Right after that I had a contraction and my water broke. When the midwife saw the water she immediately started to get everything set up for the birth. But I was not quite ready for the baby to be born. I still had my pants on and I didn't see how I was going to be able to move my body off of the birth ball. It hurt so bad to move. But I really didn't want to have the baby right by the air conditioner vent, and I really wanted to make it to the water.
So Mandi and Jon helped me to stand up and to start moving downstairs. I made it to the top of the stairs before I had another contraction. This one was really low and I could feel the baby's head moving down. "I'm not going to make it to the water am I?" I asked Mandi. But we kept moving and I made it to the bottom of the stairs before I had another contraction. This one felt super low. I knew that if I wanted to have this baby in the water I'd better get to the pool soon. So after the next contraction I sprinted-- well, as much as a woman in labor can sprint-- to the birth pool and got in the water.
It felt heavenly.
I didn't really feel the urge to push, but I was feeling a lot of intense pressure. I reached up and could feel her head not too far up. The midwife encouraged me to try pushing and so on the next contraction I gave a huge push and felt her head come down into my hands. I'd told the midwife that I really wanted to deliver-- as in "catch"-- my own baby. I had done that with Rose and Abe and I loved the fact that my hands were the first things to touch them as they came into the world. But as soon as her head came out I lost all rational thought.
Really, I did.
I sprang forward onto my hands and knees and, in Jon's words, "howled" like a crazy woman, "Just get it out of me!" I guess that I had pushed so hard that I had pushed her head and her shoulders out. Since she was such a big baby her shoulders didn't fit through nice and easy, and so for a whole contraction I was stuck with a shoulder wedged baby. It was the most intense sensation I have ever experienced in my whole life. I couldn't think about anything--anything at all-- except that I all wanted in the whole wide world was to have this baby out of me.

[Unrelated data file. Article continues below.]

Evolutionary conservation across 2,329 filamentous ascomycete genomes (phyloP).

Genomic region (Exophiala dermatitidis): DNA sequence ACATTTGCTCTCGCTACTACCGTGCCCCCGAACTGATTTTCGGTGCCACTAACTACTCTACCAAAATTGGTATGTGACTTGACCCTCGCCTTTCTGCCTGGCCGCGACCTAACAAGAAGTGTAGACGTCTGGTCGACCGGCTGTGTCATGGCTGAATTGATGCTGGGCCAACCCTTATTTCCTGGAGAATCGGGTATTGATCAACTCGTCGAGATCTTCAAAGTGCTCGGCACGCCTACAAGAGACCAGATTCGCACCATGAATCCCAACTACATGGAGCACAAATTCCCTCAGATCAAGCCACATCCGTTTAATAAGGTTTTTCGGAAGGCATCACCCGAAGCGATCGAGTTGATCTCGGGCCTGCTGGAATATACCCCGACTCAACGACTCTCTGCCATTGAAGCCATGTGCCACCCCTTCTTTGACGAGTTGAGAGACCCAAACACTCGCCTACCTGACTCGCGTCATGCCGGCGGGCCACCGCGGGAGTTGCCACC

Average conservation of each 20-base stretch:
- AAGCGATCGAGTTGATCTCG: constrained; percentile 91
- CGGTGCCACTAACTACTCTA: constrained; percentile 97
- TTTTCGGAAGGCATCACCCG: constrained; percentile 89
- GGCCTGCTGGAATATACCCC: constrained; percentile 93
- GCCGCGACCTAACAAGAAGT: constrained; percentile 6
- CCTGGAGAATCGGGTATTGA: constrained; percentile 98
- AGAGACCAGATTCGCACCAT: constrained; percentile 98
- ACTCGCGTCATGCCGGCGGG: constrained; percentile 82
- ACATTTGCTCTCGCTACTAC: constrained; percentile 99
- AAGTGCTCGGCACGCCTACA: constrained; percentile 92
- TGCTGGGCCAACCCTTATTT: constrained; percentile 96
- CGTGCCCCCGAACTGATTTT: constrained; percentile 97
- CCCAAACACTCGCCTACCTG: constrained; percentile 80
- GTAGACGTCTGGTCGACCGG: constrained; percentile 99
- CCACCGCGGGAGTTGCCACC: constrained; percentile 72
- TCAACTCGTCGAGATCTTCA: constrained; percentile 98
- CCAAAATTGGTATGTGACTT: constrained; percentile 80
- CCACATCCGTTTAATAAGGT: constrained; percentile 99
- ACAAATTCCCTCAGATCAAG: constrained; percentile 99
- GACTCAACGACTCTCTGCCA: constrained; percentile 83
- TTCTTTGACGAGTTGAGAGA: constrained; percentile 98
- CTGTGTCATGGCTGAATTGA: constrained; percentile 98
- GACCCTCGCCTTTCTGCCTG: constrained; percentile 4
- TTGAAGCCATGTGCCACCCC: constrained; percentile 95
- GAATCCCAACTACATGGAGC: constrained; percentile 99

Jon said that this might have been one of his favorite moments of me, ever. I am usually a very quiet and calm birther, and so my howling totally took him my surprise. "I think you were howling out just more than a baby there," he said, "that was nine months worth of bottled up emotions coming out." I think he was right. I got a lot more out in that howl than just a baby.
On the next contraction the midwife reached over and helped adjust her shoulders and out she came, yelling just as loud as her mama.
And I was delivered.
All of it-- the worry, the fear, the uncertainty, the confusion, the loneliness, the aching--everything I had waded through the last nine months.